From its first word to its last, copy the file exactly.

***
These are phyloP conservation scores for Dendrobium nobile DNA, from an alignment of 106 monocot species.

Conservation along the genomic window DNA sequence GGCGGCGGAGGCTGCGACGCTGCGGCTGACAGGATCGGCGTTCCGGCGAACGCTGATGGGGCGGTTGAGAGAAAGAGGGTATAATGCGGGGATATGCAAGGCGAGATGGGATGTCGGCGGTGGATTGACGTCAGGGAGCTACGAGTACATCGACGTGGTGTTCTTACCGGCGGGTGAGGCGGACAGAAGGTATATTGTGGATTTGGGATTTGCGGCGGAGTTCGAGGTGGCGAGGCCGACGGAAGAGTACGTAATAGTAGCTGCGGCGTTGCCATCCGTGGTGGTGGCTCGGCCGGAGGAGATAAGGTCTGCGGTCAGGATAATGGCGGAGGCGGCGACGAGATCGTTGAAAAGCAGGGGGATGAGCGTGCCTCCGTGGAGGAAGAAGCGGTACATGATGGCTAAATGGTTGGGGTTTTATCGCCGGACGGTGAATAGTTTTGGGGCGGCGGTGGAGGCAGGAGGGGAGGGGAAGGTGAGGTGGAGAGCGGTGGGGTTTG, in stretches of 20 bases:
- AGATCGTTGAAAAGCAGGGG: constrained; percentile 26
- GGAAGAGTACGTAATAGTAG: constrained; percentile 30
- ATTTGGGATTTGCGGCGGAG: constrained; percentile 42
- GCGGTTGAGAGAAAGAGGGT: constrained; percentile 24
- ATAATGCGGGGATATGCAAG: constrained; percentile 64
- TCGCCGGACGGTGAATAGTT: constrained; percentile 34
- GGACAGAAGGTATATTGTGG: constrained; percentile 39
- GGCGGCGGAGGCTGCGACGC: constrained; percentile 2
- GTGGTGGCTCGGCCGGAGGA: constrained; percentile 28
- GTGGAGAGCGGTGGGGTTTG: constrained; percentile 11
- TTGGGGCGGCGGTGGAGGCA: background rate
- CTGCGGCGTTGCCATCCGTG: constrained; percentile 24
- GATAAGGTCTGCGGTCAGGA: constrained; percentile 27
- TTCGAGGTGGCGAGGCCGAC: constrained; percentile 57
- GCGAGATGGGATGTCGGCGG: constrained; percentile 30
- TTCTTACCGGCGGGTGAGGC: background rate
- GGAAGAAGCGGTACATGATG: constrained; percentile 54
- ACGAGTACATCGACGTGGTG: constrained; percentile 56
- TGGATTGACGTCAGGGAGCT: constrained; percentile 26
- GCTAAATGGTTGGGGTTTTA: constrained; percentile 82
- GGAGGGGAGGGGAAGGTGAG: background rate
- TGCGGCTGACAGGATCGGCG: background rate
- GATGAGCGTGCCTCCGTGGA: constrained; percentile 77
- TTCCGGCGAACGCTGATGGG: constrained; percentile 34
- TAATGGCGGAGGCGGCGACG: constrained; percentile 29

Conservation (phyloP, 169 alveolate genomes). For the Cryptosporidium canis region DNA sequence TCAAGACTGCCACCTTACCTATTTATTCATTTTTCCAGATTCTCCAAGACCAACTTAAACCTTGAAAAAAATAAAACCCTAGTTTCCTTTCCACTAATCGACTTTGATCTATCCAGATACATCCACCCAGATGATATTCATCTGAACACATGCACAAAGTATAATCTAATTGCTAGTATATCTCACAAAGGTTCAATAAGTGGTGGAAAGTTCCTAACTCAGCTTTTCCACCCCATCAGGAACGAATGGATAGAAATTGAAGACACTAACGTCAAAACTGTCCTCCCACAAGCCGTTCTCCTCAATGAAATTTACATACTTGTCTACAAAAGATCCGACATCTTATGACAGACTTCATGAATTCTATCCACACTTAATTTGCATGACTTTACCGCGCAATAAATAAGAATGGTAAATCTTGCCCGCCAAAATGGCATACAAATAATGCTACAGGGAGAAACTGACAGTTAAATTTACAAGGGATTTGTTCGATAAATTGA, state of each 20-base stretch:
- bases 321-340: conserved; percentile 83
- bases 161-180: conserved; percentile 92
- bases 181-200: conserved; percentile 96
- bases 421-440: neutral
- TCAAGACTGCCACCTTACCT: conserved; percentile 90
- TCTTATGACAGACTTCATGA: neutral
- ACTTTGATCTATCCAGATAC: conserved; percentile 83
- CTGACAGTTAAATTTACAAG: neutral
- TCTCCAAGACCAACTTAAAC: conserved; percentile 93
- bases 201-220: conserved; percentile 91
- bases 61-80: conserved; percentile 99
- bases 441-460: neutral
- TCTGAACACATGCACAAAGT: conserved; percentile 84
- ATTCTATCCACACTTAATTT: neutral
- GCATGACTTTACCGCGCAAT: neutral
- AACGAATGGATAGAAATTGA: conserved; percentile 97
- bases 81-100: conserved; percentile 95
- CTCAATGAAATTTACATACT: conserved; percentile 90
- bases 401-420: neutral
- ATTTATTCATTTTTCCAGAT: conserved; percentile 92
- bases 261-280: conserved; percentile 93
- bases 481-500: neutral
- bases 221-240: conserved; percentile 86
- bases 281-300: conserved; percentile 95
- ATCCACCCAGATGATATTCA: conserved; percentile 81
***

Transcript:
These are phyloP conservation scores for Dendrobium nobile DNA, from an alignment of 106 monocot species.

Conservation along the genomic window DNA sequence GGCGGCGGAGGCTGCGACGCTGCGGCTGACAGGATCGGCGTTCCGGCGAACGCTGATGGGGCGGTTGAGAGAAAGAGGGTATAATGCGGGGATATGCAAGGCGAGATGGGATGTCGGCGGTGGATTGACGTCAGGGAGCTACGAGTACATCGACGTGGTGTTCTTACCGGCGGGTGAGGCGGACAGAAGGTATATTGTGGATTTGGGATTTGCGGCGGAGTTCGAGGTGGCGAGGCCGACGGAAGAGTACGTAATAGTAGCTGCGGCGTTGCCATCCGTGGTGGTGGCTCGGCCGGAGGAGATAAGGTCTGCGGTCAGGATAATGGCGGAGGCGGCGACGAGATCGTTGAAAAGCAGGGGGATGAGCGTGCCTCCGTGGAGGAAGAAGCGGTACATGATGGCTAAATGGTTGGGGTTTTATCGCCGGACGGTGAATAGTTTTGGGGCGGCGGTGGAGGCAGGAGGGGAGGGGAAGGTGAGGTGGAGAGCGGTGGGGTTTG, in stretches of 20 bases:
- AGATCGTTGAAAAGCAGGGG: constrained; percentile 26
- GGAAGAGTACGTAATAGTAG: constrained; percentile 30
- ATTTGGGATTTGCGGCGGAG: constrained; percentile 42
- GCGGTTGAGAGAAAGAGGGT: constrained; percentile 24
- ATAATGCGGGGATATGCAAG: constrained; percentile 64
- TCGCCGGACGGTGAATAGTT: constrained; percentile 34
- GGACAGAAGGTATATTGTGG: constrained; percentile 39
- GGCGGCGGAGGCTGCGACGC: constrained; percentile 2
- GTGGTGGCTCGGCCGGAGGA: constrained; percentile 28
- GTGGAGAGCGGTGGGGTTTG: constrained; percentile 11
- TTGGGGCGGCGGTGGAGGCA: background rate
- CTGCGGCGTTGCCATCCGTG: constrained; percentile 24
- GATAAGGTCTGCGGTCAGGA: constrained; percentile 27
- TTCGAGGTGGCGAGGCCGAC: constrained; percentile 57
- GCGAGATGGGATGTCGGCGG: constrained; percentile 30
- TTCTTACCGGCGGGTGAGGC: background rate
- GGAAGAAGCGGTACATGATG: constrained; percentile 54
- ACGAGTACATCGACGTGGTG: constrained; percentile 56
- TGGATTGACGTCAGGGAGCT: constrained; percentile 26
- GCTAAATGGTTGGGGTTTTA: constrained; percentile 82
- GGAGGGGAGGGGAAGGTGAG: background rate
- TGCGGCTGACAGGATCGGCG: background rate
- GATGAGCGTGCCTCCGTGGA: constrained; percentile 77
- TTCCGGCGAACGCTGATGGG: constrained; percentile 34
- TAATGGCGGAGGCGGCGACG: constrained; percentile 29

Conservation (phyloP, 169 alveolate genomes). For the Cryptosporidium canis region DNA sequence TCAAGACTGCCACCTTACCTATTTATTCATTTTTCCAGATTCTCCAAGACCAACTTAAACCTTGAAAAAAATAAAACCCTAGTTTCCTTTCCACTAATCGACTTTGATCTATCCAGATACATCCACCCAGATGATATTCATCTGAACACATGCACAAAGTATAATCTAATTGCTAGTATATCTCACAAAGGTTCAATAAGTGGTGGAAAGTTCCTAACTCAGCTTTTCCACCCCATCAGGAACGAATGGATAGAAATTGAAGACACTAACGTCAAAACTGTCCTCCCACAAGCCGTTCTCCTCAATGAAATTTACATACTTGTCTACAAAAGATCCGACATCTTATGACAGACTTCATGAATTCTATCCACACTTAATTTGCATGACTTTACCGCGCAATAAATAAGAATGGTAAATCTTGCCCGCCAAAATGGCATACAAATAATGCTACAGGGAGAAACTGACAGTTAAATTTACAAGGGATTTGTTCGATAAATTGA, state of each 20-base stretch:
- bases 321-340: conserved; percentile 83
- bases 161-180: conserved; percentile 92
- bases 181-200: conserved; percentile 96
- bases 421-440: neutral
- TCAAGACTGCCACCTTACCT: conserved; percentile 90
- TCTTATGACAGACTTCATGA: neutral
- ACTTTGATCTATCCAGATAC: conserved; percentile 83
- CTGACAGTTAAATTTACAAG: neutral
- TCTCCAAGACCAACTTAAAC: conserved; percentile 93
- bases 201-220: conserved; percentile 91
- bases 61-80: conserved; percentile 99
- bases 441-460: neutral
- TCTGAACACATGCACAAAGT: conserved; percentile 84
- ATTCTATCCACACTTAATTT: neutral
- GCATGACTTTACCGCGCAAT: neutral
- AACGAATGGATAGAAATTGA: conserved; percentile 97
- bases 81-100: conserved; percentile 95
- CTCAATGAAATTTACATACT: conserved; percentile 90
- bases 401-420: neutral
- ATTTATTCATTTTTCCAGAT: conserved; percentile 92
- bases 261-280: conserved; percentile 93
- bases 481-500: neutral
- bases 221-240: conserved; percentile 86
- bases 281-300: conserved; percentile 95
- ATCCACCCAGATGATATTCA: conserved; percentile 81